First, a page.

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Does stalemate in Minnesota mean Vikings are eyeing Los Angeles?

The stadium situation in Minneapolis is looking bleak, and NFL executives are brought in to address the issue.

April 19, 2012|By Sam Farmer
  • NFL Commissioner Roger Goodell is scheduled to meet with Minnesota leaders on Friday.
NFL Commissioner Roger Goodell is scheduled to meet with Minnesota leaders… (Nam Y. Huh / Associated Press )

With the Vikings' hope of a new stadium in Minnesota growing more bleak by the day, the NFL has brought in its top executives to address the situation -- with the ever-present threat of a relocation to Los Angeles looming over the process.

NFL Commissioner Roger Goodell is scheduled to meet Friday in Minneapolis with top state leaders, among them Gov. Mark Dayton and legislative leaders from both parties, according to the Star Tribune. Steelers owner Art Rooney II, chair of the NFL's stadium committee, is in town too.

The Vikings have been angling for a $975-million stadium to be built partly on the Metrodome site, with the state shouldering $398 million of the load, the city paying $150 million, and the Vikings and the NFL covering the remaining $427 million. The club's Metrodome lease is up -- the agreement expired at the end of last season -- but the Vikings will play in the stadium this season.

To their great frustration, the Vikings have been unable to get their proposed stadium bill to the floor for a full vote of the state Legislature. That bill died in a House committee Monday, and the sides have reached a stalemate.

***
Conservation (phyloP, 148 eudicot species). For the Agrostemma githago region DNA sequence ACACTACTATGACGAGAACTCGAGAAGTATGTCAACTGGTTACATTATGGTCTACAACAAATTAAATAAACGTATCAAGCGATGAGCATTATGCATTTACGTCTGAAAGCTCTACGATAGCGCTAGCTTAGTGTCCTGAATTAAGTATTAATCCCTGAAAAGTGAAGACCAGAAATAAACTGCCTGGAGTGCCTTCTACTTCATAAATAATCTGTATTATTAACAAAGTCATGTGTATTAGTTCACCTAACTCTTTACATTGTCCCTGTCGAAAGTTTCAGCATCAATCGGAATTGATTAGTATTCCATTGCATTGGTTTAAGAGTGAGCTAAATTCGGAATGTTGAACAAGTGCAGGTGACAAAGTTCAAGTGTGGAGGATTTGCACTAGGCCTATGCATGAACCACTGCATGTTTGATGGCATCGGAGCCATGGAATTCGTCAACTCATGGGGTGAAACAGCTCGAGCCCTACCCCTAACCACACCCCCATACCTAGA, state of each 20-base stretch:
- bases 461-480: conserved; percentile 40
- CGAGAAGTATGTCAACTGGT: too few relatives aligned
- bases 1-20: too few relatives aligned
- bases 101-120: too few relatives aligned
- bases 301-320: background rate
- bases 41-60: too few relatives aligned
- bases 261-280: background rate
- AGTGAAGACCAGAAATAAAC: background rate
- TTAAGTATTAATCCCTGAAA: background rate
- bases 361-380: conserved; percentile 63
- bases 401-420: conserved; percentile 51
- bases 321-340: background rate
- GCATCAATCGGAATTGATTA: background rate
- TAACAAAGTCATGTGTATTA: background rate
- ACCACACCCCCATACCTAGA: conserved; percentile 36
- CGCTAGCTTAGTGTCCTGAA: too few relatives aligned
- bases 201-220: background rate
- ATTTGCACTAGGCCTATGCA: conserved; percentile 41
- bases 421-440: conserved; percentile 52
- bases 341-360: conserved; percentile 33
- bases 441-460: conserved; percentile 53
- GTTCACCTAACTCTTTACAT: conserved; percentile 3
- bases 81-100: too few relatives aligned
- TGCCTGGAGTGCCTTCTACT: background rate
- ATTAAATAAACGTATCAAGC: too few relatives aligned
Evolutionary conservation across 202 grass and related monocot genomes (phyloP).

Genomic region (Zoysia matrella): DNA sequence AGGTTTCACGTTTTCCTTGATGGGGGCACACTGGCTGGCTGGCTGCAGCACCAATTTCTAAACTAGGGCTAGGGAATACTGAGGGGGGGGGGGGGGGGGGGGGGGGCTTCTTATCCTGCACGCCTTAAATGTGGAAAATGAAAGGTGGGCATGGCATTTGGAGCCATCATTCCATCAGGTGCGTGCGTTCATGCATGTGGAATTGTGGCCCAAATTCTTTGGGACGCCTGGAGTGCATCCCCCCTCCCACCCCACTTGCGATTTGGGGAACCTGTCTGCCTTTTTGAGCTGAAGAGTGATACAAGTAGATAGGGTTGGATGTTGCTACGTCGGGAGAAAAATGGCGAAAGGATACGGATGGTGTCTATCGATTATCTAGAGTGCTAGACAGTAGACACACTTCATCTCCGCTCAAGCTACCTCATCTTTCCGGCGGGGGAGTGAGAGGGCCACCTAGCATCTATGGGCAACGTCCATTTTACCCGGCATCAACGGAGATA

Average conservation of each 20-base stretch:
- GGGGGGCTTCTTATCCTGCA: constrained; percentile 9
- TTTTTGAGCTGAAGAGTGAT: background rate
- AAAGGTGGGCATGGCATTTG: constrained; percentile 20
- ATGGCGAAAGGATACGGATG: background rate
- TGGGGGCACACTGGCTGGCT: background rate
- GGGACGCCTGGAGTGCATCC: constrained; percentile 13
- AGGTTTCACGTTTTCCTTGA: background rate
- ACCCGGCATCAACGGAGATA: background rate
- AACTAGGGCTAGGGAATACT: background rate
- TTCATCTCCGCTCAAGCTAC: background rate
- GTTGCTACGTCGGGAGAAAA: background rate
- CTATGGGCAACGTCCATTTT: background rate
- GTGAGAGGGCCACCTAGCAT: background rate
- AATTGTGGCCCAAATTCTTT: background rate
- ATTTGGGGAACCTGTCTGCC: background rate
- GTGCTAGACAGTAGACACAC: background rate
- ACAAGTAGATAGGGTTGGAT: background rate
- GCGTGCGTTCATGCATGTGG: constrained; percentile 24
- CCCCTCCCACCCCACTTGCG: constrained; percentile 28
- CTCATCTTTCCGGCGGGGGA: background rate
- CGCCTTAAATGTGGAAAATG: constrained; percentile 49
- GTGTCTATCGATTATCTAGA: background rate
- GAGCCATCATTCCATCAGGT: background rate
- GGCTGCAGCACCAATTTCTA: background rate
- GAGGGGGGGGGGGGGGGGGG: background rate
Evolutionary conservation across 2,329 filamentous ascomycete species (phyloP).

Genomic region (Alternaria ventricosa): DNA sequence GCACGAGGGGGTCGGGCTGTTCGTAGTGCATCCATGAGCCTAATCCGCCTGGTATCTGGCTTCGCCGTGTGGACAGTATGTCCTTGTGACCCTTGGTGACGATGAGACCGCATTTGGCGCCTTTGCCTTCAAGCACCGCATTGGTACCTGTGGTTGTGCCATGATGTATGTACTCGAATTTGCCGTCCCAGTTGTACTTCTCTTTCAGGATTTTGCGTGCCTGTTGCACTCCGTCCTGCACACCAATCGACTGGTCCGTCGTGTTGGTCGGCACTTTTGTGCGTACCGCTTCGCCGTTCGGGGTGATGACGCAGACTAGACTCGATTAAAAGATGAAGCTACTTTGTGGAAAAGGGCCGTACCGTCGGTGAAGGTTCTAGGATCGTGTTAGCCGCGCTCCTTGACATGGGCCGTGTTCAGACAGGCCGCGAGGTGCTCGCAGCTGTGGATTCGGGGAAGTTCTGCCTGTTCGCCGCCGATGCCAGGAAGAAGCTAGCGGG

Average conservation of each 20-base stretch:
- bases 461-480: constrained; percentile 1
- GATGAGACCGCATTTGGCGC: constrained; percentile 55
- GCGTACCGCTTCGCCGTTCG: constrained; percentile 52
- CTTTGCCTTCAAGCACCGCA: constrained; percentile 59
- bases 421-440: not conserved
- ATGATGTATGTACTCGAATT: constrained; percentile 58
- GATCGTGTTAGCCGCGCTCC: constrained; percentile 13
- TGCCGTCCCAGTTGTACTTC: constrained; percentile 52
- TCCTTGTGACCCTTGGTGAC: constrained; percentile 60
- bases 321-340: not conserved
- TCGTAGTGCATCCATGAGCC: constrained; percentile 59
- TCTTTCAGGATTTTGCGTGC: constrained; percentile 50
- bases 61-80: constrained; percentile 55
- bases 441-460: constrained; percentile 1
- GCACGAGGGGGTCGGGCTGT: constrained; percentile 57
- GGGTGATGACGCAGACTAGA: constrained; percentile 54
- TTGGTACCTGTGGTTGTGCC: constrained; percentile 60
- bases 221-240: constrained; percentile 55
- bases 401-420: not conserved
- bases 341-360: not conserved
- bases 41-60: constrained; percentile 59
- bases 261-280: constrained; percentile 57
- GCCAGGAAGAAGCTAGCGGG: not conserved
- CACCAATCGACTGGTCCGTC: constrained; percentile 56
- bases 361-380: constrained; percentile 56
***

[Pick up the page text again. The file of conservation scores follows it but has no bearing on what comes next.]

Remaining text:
The Vikings have stood by and watched the Minnesota Twins get their ballpark, and the University of Minnesota get a football stadium, and there has been little movement on the NFL front.

Meanwhile, the NFL has two stadium options in L.A. -- downtown and in the city of Industry -- and, although Goodell has said no team will move this season, all bets are off for next year.

According to a Daily News report, a plane belonging to Vikings owner Zygi Wilf was spotted Thursday at a Southern California airport.

That's an interesting coincidence, although Wilf does own real estate in California and has a fleet of planes. Still, when Colts owner Jim Irsay hit a dead end on a publicly funded stadium in Indianapolis a decade ago, he caused a stir in that city when his plane -- complete with horseshoe on the tail -- sat at Van Nuys airport for several weeks.

The Colts, of course, ultimately wound up getting their stadium and stayed in Indianapolis.

The way this week has gone for the Vikings, it's easy to see why team officials can envision a more dire outcome.


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Does stalemate in Minnesota mean Vikings are eyeing Los Angeles?

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